In May 2013, a C-130J in Afghanistan was attempting to land when it ran off a runway and struck a ditch, destroying some of the landing gear. The right outboard engine hit the ground and lit on fire. There were no fatalities, though the plane sustained nearly $74 million in damages was done to the plane, according to the accident investigation.

In December 2014, a C-130H with the 440th Airlift Wing at Pope Army Airfield, North Carolina, collided mid-air with an Army C-27J. Both aircraft were able to land safely, and there were no fatalities. The accident iInvestigatorsion said crews for both planes were too reliant on automated collision warning systems, and didn't visually scan to look for other aircraft. The report estimated the collision resulted in $1 million in damages.

And in April 2015, an aircrew with the 413th Test Flight Squadron at Eglin Air Force Base, Florida, a., was test flying an AC-130J when they lost control and the aircraft went down over the water. The crew was not injured. The accident report determined the pilots were performing an unsafe maneuver that is usually prohibited, but had been given permission to do it conduct the maneuver to test whether changes to the manufacturing process had affected the AC-130J's flight ability. The service declared the aircraft a complete loss, totaling $115 million in damages.

The worst recent C-130 accident did not involve the U.S. One of the aircraft belonging to the Indonesian Air Force crashed into a neighborhood in the city of Medan, Indonesia, on June 30, 2015, killing an estimated 140 people. That nation's government is investigating whether the military was allowing paying civilians to fly onboard, in violation of regulations.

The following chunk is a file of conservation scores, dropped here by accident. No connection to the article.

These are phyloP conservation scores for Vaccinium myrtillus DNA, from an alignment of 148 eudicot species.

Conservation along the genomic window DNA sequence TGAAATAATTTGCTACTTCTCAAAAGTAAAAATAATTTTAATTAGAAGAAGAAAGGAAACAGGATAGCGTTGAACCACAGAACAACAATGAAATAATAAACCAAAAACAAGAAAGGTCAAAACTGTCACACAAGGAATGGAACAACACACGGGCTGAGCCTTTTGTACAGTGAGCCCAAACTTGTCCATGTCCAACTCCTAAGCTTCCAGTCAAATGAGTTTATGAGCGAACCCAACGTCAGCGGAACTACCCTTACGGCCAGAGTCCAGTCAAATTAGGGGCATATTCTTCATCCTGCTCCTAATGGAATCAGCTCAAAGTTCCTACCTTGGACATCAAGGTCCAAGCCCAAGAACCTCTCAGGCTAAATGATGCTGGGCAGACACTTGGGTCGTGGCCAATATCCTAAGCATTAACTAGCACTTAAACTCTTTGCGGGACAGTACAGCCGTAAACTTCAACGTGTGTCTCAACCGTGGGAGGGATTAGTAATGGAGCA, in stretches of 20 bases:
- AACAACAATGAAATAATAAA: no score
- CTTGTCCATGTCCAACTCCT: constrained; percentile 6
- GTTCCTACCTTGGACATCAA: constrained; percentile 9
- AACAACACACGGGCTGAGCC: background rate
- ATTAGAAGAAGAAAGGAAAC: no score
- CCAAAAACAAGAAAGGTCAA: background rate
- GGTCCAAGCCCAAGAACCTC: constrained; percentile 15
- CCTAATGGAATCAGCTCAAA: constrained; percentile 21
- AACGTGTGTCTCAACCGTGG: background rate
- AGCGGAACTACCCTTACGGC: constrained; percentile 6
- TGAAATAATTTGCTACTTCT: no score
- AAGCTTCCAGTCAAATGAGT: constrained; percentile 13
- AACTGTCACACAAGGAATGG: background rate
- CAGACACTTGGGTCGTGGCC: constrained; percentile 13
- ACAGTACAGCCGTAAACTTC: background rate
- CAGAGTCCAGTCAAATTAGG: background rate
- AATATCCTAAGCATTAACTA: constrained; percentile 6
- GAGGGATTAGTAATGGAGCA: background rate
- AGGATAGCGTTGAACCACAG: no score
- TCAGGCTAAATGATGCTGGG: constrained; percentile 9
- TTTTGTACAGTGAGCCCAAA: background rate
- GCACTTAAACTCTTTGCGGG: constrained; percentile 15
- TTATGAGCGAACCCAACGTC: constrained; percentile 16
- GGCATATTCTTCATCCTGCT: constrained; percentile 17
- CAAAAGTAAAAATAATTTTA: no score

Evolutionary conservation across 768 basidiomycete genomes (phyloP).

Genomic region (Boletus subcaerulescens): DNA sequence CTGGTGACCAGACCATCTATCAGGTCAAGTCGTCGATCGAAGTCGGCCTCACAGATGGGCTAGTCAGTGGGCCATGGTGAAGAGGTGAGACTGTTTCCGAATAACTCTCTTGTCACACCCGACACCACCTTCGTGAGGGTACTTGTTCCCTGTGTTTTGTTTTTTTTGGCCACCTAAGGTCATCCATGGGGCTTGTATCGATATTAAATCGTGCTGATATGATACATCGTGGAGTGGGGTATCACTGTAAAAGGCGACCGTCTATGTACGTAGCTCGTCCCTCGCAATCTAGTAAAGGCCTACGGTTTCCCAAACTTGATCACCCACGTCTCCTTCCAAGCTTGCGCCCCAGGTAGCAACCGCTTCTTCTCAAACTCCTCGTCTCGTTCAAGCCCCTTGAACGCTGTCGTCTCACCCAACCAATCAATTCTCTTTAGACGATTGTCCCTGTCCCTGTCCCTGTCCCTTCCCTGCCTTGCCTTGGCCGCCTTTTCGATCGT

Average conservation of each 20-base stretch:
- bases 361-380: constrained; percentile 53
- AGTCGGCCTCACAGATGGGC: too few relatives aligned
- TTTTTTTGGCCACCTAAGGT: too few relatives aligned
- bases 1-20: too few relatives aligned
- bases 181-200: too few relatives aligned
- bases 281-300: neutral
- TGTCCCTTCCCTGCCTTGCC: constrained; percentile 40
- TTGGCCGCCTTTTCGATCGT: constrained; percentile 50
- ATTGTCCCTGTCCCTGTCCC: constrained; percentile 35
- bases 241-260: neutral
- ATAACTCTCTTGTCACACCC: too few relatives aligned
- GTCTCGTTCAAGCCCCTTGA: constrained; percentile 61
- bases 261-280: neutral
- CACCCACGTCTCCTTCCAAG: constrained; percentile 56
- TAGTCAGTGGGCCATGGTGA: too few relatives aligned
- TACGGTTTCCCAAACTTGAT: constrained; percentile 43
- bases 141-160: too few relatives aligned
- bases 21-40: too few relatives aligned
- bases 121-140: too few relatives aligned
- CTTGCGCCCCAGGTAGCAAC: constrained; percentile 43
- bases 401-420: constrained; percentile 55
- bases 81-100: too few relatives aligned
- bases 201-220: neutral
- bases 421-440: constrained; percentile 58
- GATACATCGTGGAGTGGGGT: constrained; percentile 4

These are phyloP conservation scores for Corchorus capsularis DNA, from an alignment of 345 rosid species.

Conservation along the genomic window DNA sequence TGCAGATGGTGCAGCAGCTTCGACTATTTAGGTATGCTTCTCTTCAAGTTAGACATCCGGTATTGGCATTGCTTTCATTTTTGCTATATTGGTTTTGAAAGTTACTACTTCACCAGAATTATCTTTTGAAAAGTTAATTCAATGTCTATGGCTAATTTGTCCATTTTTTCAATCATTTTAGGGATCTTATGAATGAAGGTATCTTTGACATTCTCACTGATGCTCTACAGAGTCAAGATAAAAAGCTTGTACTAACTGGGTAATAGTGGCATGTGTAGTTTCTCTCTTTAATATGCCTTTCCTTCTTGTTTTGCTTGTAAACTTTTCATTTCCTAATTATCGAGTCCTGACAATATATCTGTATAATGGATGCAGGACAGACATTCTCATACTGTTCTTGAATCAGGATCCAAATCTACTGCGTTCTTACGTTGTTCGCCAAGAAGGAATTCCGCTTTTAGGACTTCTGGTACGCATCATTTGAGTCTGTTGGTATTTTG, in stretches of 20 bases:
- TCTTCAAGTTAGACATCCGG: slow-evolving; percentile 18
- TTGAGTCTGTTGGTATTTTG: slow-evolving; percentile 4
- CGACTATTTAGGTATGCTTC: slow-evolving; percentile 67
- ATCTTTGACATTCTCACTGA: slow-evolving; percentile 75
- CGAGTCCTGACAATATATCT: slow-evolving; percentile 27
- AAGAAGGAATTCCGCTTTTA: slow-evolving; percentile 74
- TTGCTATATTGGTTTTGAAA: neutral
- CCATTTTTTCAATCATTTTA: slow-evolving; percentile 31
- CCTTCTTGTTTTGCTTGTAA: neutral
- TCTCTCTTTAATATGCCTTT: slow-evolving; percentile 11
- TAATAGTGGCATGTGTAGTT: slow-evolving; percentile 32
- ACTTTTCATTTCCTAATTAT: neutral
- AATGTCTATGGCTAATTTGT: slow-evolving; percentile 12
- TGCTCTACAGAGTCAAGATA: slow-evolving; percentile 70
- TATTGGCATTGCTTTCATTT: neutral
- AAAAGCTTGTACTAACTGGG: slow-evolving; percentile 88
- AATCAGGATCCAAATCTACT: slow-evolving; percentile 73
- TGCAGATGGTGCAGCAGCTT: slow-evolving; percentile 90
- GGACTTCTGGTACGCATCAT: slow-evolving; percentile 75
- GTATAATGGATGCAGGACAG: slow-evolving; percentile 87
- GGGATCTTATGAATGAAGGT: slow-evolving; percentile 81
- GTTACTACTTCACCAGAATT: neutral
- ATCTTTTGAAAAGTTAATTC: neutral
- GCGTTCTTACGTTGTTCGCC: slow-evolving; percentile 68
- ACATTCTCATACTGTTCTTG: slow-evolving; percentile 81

But the population is also blaming the government, saying it's unsafe to fly the 50-year-old planes – especially since a similar crash occurred with an Indonesian civilian variant C-130 (dubbed the L-100) in 2009.

As for the U.S. Air Force, dDespite a drawdown in U.S. troops in Afghanistan, Jalalabad is still a key area of activity and one of the main U.S. airfield. Airmen there are performing aeromedical evacuations, cargo runs, intelligence flights, and airstrikes when called upon.

Part of the reason is that tThe city of Jalalabad, — in the eastern part of Afghanistan and about 50 miles from the border with Pakistan, has become a hotbed for terrorists hoping to set up a branch of the Islamic State terrorist group in the nation.

Though far from the group's stronghold in Iraq and Syria, the U.S. Army estimated there were between 1,000 and 3,000 ISIS fighters across Afghanistan in December 2015, mostly centered in Nangarhar Province surrounding Jalalabad.

Concern about the growing insurgent threat has led the Army to leave its forward operating base in Jalalabad open – FOB Fenty – while other bases are being shuttered. And Secretary of Defense Ash Carter even visited the city in December to speak to U.S. troops.

"They are trying to create little nests wherever they feel there is an opportunity," Carter said of ISIS. "We have some information that suggests they seem to find an opportunity here in Nangarhar. That is really good information to have because it will allow us to focus our efforts on what they are doing in Nangarhar and make sure they don't have a nest here."

Pentagon officials said it is still unclear whether Afghan members of ISIS are in regular communication with ISIS leadership in Syria and Iraq, or if the extremists are just motivated by the group's ideology.

The rise of ISIS in Afghanistan has also prompted clashes with the Taliban and al Qaeda, with the three groups sometimes fighting between themselves for territory and resources.

The Taliban reportedly claimed responsibility for the crash of the C-130J in October, but the Pentagon said the day of the crash that enemy fire was not suspected as a factor.